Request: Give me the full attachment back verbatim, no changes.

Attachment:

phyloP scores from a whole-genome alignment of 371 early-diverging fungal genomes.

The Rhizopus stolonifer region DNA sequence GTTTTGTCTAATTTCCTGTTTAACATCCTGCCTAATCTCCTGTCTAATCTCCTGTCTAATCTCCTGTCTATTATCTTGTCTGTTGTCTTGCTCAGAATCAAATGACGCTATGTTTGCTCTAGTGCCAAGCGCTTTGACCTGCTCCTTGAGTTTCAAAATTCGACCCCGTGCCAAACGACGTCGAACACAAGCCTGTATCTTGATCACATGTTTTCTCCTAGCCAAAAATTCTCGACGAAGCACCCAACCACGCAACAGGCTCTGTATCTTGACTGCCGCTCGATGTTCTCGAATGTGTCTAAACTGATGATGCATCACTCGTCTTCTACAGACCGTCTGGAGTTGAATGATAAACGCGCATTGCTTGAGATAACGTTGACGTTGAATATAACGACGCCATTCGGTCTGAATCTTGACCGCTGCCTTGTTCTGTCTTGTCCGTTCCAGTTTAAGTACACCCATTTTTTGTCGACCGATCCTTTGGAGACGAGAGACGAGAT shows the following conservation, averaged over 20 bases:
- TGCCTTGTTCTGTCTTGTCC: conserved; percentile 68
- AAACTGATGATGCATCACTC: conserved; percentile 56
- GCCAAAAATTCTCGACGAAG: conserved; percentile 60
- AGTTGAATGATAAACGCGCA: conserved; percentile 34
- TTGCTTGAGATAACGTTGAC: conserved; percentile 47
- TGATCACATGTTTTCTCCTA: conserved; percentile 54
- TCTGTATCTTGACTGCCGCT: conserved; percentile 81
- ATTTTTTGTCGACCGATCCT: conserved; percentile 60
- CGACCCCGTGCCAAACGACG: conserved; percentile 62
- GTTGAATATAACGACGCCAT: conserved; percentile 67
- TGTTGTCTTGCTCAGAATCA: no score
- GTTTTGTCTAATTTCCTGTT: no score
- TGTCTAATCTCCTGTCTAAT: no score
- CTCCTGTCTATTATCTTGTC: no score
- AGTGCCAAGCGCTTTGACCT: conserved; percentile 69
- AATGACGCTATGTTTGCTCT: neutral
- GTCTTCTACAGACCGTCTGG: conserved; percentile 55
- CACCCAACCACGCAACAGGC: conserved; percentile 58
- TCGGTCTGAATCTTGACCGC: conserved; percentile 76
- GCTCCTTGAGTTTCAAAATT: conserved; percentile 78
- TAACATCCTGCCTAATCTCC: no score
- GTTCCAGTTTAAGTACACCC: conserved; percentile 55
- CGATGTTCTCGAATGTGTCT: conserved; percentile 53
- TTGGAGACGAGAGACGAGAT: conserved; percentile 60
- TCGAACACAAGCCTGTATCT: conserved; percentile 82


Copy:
phyloP scores from a whole-genome alignment of 371 early-diverging fungal genomes.

The Rhizopus stolonifer region DNA sequence GTTTTGTCTAATTTCCTGTTTAACATCCTGCCTAATCTCCTGTCTAATCTCCTGTCTAATCTCCTGTCTATTATCTTGTCTGTTGTCTTGCTCAGAATCAAATGACGCTATGTTTGCTCTAGTGCCAAGCGCTTTGACCTGCTCCTTGAGTTTCAAAATTCGACCCCGTGCCAAACGACGTCGAACACAAGCCTGTATCTTGATCACATGTTTTCTCCTAGCCAAAAATTCTCGACGAAGCACCCAACCACGCAACAGGCTCTGTATCTTGACTGCCGCTCGATGTTCTCGAATGTGTCTAAACTGATGATGCATCACTCGTCTTCTACAGACCGTCTGGAGTTGAATGATAAACGCGCATTGCTTGAGATAACGTTGACGTTGAATATAACGACGCCATTCGGTCTGAATCTTGACCGCTGCCTTGTTCTGTCTTGTCCGTTCCAGTTTAAGTACACCCATTTTTTGTCGACCGATCCTTTGGAGACGAGAGACGAGAT shows the following conservation, averaged over 20 bases:
- TGCCTTGTTCTGTCTTGTCC: conserved; percentile 68
- AAACTGATGATGCATCACTC: conserved; percentile 56
- GCCAAAAATTCTCGACGAAG: conserved; percentile 60
- AGTTGAATGATAAACGCGCA: conserved; percentile 34
- TTGCTTGAGATAACGTTGAC: conserved; percentile 47
- TGATCACATGTTTTCTCCTA: conserved; percentile 54
- TCTGTATCTTGACTGCCGCT: conserved; percentile 81
- ATTTTTTGTCGACCGATCCT: conserved; percentile 60
- CGACCCCGTGCCAAACGACG: conserved; percentile 62
- GTTGAATATAACGACGCCAT: conserved; percentile 67
- TGTTGTCTTGCTCAGAATCA: no score
- GTTTTGTCTAATTTCCTGTT: no score
- TGTCTAATCTCCTGTCTAAT: no score
- CTCCTGTCTATTATCTTGTC: no score
- AGTGCCAAGCGCTTTGACCT: conserved; percentile 69
- AATGACGCTATGTTTGCTCT: neutral
- GTCTTCTACAGACCGTCTGG: conserved; percentile 55
- CACCCAACCACGCAACAGGC: conserved; percentile 58
- TCGGTCTGAATCTTGACCGC: conserved; percentile 76
- GCTCCTTGAGTTTCAAAATT: conserved; percentile 78
- TAACATCCTGCCTAATCTCC: no score
- GTTCCAGTTTAAGTACACCC: conserved; percentile 55
- CGATGTTCTCGAATGTGTCT: conserved; percentile 53
- TTGGAGACGAGAGACGAGAT: conserved; percentile 60
- TCGAACACAAGCCTGTATCT: conserved; percentile 82